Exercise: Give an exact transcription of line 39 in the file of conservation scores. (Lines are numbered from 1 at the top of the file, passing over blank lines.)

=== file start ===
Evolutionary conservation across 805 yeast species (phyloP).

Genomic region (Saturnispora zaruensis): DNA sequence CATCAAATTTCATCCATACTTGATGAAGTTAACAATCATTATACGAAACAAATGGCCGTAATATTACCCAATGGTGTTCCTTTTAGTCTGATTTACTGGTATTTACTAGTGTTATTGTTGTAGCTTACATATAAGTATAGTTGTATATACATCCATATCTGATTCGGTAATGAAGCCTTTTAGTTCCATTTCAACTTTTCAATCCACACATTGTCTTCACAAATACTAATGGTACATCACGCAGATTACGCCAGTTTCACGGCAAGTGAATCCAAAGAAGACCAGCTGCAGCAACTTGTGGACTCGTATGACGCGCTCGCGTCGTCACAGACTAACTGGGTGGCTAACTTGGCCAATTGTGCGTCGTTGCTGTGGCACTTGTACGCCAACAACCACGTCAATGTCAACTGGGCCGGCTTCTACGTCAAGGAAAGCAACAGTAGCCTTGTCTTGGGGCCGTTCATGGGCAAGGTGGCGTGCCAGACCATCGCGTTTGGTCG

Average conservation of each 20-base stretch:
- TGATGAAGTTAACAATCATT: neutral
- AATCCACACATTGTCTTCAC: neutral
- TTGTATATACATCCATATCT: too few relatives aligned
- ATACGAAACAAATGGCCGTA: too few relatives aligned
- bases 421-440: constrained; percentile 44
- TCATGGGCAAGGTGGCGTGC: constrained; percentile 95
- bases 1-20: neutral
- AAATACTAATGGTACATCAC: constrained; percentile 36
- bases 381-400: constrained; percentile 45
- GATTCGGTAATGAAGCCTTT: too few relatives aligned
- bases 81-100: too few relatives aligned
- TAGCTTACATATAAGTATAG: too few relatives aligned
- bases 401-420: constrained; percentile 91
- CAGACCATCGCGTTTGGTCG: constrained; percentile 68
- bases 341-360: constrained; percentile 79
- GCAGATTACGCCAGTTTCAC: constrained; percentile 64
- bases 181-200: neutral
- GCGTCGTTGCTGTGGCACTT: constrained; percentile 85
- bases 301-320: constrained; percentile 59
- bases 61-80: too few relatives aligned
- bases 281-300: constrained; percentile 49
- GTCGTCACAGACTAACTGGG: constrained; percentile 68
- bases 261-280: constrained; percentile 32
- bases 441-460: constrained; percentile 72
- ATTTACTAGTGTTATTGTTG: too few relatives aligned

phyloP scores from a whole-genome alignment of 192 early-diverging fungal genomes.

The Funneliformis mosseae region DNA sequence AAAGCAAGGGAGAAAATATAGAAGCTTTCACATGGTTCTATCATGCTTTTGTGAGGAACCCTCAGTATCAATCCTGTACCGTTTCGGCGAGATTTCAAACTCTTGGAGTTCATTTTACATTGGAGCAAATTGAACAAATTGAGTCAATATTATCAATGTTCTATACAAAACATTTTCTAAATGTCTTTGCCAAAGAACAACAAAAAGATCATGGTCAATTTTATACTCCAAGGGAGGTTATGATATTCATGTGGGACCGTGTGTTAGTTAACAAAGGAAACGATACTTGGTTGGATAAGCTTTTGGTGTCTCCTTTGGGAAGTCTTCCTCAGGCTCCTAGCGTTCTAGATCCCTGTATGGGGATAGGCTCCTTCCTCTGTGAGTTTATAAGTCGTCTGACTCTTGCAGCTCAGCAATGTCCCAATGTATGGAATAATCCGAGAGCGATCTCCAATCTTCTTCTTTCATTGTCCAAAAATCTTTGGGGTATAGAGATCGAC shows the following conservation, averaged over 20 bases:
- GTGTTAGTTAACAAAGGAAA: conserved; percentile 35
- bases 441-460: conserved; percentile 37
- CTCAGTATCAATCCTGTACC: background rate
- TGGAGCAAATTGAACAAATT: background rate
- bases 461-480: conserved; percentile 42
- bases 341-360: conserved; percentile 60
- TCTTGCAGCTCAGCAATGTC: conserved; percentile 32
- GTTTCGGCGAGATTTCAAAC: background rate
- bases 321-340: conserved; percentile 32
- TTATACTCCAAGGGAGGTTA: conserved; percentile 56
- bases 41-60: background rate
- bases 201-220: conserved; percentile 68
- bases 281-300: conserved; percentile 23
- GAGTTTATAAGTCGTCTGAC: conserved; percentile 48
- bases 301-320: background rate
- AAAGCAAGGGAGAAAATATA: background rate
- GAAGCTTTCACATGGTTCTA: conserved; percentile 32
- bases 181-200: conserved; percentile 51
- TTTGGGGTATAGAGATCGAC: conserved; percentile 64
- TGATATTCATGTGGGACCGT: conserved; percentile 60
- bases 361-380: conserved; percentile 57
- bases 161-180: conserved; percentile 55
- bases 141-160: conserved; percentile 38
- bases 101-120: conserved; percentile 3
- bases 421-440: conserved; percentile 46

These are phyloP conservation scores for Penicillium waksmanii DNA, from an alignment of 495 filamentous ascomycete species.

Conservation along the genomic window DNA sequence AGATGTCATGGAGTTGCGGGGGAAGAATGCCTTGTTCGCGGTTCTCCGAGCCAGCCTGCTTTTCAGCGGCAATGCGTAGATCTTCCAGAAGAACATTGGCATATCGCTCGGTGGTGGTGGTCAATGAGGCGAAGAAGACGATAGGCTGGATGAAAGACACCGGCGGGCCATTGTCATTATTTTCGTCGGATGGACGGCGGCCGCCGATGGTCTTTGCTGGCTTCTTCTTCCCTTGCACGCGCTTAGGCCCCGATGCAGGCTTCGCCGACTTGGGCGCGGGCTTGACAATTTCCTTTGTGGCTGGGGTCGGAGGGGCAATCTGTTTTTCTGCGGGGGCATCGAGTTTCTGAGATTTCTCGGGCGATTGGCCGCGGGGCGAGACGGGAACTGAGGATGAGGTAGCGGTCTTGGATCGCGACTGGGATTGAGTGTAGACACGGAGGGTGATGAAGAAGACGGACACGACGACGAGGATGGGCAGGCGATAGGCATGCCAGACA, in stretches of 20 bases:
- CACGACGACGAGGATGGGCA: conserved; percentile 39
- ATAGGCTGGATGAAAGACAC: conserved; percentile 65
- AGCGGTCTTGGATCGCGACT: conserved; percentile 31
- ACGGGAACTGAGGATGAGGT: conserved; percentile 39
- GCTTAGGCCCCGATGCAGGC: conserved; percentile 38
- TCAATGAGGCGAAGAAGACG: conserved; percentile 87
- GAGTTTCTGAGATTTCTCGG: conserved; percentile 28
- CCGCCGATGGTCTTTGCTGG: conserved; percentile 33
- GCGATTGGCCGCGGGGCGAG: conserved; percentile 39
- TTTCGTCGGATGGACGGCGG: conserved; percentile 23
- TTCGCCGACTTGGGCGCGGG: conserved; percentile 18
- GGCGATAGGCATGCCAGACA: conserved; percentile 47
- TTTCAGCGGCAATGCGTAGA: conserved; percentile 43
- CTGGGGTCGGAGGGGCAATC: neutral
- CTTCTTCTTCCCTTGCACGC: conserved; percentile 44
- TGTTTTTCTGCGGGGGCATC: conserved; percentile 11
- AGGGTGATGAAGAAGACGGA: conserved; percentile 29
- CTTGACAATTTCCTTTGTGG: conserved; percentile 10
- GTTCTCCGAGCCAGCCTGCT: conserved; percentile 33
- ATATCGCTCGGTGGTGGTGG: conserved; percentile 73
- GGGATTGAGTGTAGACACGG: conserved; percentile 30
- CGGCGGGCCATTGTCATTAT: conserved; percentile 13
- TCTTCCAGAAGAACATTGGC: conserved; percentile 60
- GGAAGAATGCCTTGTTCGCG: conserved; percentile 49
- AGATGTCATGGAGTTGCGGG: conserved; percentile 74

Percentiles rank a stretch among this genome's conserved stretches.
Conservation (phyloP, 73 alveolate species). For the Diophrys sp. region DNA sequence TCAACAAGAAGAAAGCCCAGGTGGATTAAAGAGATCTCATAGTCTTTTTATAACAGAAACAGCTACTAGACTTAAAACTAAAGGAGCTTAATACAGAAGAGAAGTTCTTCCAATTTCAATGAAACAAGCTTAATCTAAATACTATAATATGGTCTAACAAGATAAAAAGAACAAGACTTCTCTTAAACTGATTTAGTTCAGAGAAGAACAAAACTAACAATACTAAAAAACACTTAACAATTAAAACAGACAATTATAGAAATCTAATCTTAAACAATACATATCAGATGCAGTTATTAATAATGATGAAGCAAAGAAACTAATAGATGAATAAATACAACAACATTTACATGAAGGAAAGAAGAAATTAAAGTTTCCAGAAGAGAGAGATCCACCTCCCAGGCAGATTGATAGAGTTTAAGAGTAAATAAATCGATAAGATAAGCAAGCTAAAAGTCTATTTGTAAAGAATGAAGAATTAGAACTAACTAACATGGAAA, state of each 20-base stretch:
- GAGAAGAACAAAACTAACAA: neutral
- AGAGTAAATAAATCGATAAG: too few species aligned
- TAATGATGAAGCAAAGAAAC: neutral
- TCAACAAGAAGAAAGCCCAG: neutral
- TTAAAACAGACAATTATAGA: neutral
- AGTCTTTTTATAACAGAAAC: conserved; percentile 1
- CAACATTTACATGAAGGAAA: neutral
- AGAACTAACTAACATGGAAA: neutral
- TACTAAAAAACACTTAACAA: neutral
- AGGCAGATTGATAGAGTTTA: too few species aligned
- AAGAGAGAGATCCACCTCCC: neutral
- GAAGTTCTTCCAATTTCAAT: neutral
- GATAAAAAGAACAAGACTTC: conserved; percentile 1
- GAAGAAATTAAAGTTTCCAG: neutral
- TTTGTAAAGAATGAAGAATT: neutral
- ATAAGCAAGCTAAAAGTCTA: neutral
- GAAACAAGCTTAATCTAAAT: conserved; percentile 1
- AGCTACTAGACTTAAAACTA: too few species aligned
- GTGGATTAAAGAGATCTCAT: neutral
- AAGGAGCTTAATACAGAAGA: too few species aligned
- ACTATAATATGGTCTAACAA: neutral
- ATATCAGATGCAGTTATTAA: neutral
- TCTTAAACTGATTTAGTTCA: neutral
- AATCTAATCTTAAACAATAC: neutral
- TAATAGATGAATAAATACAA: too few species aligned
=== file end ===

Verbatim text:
- bases 321-340: conserved; percentile 32